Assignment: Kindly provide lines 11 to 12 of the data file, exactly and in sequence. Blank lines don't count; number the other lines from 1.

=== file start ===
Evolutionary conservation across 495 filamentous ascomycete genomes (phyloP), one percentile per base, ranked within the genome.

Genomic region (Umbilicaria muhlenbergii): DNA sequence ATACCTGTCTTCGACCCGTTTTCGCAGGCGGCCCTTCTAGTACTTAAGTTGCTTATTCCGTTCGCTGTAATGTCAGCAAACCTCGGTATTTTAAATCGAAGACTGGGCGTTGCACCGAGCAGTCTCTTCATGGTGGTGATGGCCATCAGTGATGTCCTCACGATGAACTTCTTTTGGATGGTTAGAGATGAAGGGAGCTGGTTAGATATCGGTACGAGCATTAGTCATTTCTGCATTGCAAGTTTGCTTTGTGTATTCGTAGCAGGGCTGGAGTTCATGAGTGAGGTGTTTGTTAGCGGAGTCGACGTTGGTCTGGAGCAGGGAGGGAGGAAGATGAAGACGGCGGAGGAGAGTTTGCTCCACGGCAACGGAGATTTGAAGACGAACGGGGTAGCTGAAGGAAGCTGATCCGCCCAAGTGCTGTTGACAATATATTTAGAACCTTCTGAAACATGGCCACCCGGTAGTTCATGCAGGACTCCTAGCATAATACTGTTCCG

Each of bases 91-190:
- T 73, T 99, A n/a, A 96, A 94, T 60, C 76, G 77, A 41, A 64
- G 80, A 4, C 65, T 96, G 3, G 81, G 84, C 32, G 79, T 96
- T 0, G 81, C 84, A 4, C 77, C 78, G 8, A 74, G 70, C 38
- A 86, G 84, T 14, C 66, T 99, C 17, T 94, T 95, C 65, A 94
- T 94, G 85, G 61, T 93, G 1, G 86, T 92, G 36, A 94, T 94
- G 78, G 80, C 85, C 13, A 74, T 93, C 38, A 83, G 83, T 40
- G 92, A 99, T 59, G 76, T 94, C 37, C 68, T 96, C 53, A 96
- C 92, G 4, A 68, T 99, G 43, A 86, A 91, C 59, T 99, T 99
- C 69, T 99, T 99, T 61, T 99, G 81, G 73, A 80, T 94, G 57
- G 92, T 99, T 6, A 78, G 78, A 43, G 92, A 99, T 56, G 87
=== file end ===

- C 92, G 4, A 68, T 99, G 43, A 86, A 91, C 59, T 99, T 99
- C 69, T 99, T 99, T 61, T 99, G 81, G 73, A 80, T 94, G 57